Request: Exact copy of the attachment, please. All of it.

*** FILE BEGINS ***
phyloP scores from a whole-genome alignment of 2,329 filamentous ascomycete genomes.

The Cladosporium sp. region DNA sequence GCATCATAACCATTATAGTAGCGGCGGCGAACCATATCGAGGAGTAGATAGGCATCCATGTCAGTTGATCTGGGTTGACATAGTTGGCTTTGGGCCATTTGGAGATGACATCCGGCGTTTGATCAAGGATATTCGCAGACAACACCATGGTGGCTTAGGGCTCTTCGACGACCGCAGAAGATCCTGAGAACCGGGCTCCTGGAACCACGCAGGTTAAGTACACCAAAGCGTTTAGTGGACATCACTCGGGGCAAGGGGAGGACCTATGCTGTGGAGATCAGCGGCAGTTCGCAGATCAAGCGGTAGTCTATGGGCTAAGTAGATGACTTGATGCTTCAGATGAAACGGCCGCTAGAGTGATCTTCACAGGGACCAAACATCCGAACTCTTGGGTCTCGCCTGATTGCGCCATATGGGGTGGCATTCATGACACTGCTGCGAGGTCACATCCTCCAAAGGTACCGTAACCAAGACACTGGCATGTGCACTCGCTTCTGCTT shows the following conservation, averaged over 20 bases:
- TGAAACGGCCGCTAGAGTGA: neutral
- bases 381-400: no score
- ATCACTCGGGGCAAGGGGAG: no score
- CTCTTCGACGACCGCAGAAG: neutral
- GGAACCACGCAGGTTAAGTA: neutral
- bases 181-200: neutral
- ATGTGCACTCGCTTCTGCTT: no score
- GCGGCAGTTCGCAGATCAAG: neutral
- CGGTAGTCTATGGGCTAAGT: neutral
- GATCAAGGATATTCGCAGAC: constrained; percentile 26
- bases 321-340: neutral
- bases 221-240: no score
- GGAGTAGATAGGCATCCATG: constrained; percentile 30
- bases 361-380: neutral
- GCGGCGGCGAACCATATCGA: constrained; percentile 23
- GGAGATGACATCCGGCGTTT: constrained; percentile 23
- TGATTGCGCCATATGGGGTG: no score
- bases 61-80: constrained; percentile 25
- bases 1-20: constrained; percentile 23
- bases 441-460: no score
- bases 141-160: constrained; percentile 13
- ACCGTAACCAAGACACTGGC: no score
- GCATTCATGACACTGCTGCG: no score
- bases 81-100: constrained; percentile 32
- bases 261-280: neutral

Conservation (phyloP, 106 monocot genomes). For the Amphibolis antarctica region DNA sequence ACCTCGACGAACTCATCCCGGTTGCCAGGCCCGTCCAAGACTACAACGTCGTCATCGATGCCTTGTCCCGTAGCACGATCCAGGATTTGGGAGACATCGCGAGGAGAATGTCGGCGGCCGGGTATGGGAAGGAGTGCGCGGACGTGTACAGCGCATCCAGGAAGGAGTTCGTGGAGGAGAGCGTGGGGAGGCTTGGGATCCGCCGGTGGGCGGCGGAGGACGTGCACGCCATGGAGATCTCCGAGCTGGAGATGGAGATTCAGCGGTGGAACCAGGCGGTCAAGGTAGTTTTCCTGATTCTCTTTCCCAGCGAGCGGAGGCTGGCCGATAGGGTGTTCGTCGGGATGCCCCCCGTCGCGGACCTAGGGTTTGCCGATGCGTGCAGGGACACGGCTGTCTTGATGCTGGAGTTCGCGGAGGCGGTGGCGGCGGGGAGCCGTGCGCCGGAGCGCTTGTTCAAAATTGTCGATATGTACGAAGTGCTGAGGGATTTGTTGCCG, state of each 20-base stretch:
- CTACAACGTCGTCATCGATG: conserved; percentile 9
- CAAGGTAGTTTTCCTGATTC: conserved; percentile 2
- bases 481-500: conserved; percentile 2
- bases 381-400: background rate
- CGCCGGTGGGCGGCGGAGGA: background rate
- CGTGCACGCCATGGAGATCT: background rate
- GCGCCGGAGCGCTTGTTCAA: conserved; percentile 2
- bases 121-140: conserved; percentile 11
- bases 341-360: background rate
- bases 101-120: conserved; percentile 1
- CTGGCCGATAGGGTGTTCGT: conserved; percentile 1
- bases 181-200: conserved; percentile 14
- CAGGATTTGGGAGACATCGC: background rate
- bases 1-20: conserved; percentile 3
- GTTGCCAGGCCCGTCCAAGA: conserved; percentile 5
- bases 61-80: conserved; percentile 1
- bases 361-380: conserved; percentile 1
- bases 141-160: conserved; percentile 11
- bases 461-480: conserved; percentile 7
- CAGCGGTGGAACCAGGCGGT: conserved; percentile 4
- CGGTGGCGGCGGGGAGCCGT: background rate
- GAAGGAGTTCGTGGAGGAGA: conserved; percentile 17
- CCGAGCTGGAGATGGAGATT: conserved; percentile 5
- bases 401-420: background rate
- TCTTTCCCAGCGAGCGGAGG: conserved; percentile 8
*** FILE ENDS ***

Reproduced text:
phyloP scores from a whole-genome alignment of 2,329 filamentous ascomycete genomes.

The Cladosporium sp. region DNA sequence GCATCATAACCATTATAGTAGCGGCGGCGAACCATATCGAGGAGTAGATAGGCATCCATGTCAGTTGATCTGGGTTGACATAGTTGGCTTTGGGCCATTTGGAGATGACATCCGGCGTTTGATCAAGGATATTCGCAGACAACACCATGGTGGCTTAGGGCTCTTCGACGACCGCAGAAGATCCTGAGAACCGGGCTCCTGGAACCACGCAGGTTAAGTACACCAAAGCGTTTAGTGGACATCACTCGGGGCAAGGGGAGGACCTATGCTGTGGAGATCAGCGGCAGTTCGCAGATCAAGCGGTAGTCTATGGGCTAAGTAGATGACTTGATGCTTCAGATGAAACGGCCGCTAGAGTGATCTTCACAGGGACCAAACATCCGAACTCTTGGGTCTCGCCTGATTGCGCCATATGGGGTGGCATTCATGACACTGCTGCGAGGTCACATCCTCCAAAGGTACCGTAACCAAGACACTGGCATGTGCACTCGCTTCTGCTT shows the following conservation, averaged over 20 bases:
- TGAAACGGCCGCTAGAGTGA: neutral
- bases 381-400: no score
- ATCACTCGGGGCAAGGGGAG: no score
- CTCTTCGACGACCGCAGAAG: neutral
- GGAACCACGCAGGTTAAGTA: neutral
- bases 181-200: neutral
- ATGTGCACTCGCTTCTGCTT: no score
- GCGGCAGTTCGCAGATCAAG: neutral
- CGGTAGTCTATGGGCTAAGT: neutral
- GATCAAGGATATTCGCAGAC: constrained; percentile 26
- bases 321-340: neutral
- bases 221-240: no score
- GGAGTAGATAGGCATCCATG: constrained; percentile 30
- bases 361-380: neutral
- GCGGCGGCGAACCATATCGA: constrained; percentile 23
- GGAGATGACATCCGGCGTTT: constrained; percentile 23
- TGATTGCGCCATATGGGGTG: no score
- bases 61-80: constrained; percentile 25
- bases 1-20: constrained; percentile 23
- bases 441-460: no score
- bases 141-160: constrained; percentile 13
- ACCGTAACCAAGACACTGGC: no score
- GCATTCATGACACTGCTGCG: no score
- bases 81-100: constrained; percentile 32
- bases 261-280: neutral

Conservation (phyloP, 106 monocot genomes). For the Amphibolis antarctica region DNA sequence ACCTCGACGAACTCATCCCGGTTGCCAGGCCCGTCCAAGACTACAACGTCGTCATCGATGCCTTGTCCCGTAGCACGATCCAGGATTTGGGAGACATCGCGAGGAGAATGTCGGCGGCCGGGTATGGGAAGGAGTGCGCGGACGTGTACAGCGCATCCAGGAAGGAGTTCGTGGAGGAGAGCGTGGGGAGGCTTGGGATCCGCCGGTGGGCGGCGGAGGACGTGCACGCCATGGAGATCTCCGAGCTGGAGATGGAGATTCAGCGGTGGAACCAGGCGGTCAAGGTAGTTTTCCTGATTCTCTTTCCCAGCGAGCGGAGGCTGGCCGATAGGGTGTTCGTCGGGATGCCCCCCGTCGCGGACCTAGGGTTTGCCGATGCGTGCAGGGACACGGCTGTCTTGATGCTGGAGTTCGCGGAGGCGGTGGCGGCGGGGAGCCGTGCGCCGGAGCGCTTGTTCAAAATTGTCGATATGTACGAAGTGCTGAGGGATTTGTTGCCG, state of each 20-base stretch:
- CTACAACGTCGTCATCGATG: conserved; percentile 9
- CAAGGTAGTTTTCCTGATTC: conserved; percentile 2
- bases 481-500: conserved; percentile 2
- bases 381-400: background rate
- CGCCGGTGGGCGGCGGAGGA: background rate
- CGTGCACGCCATGGAGATCT: background rate
- GCGCCGGAGCGCTTGTTCAA: conserved; percentile 2
- bases 121-140: conserved; percentile 11
- bases 341-360: background rate
- bases 101-120: conserved; percentile 1
- CTGGCCGATAGGGTGTTCGT: conserved; percentile 1
- bases 181-200: conserved; percentile 14
- CAGGATTTGGGAGACATCGC: background rate
- bases 1-20: conserved; percentile 3
- GTTGCCAGGCCCGTCCAAGA: conserved; percentile 5
- bases 61-80: conserved; percentile 1
- bases 361-380: conserved; percentile 1
- bases 141-160: conserved; percentile 11
- bases 461-480: conserved; percentile 7
- CAGCGGTGGAACCAGGCGGT: conserved; percentile 4
- CGGTGGCGGCGGGGAGCCGT: background rate
- GAAGGAGTTCGTGGAGGAGA: conserved; percentile 17
- CCGAGCTGGAGATGGAGATT: conserved; percentile 5
- bases 401-420: background rate
- TCTTTCCCAGCGAGCGGAGG: conserved; percentile 8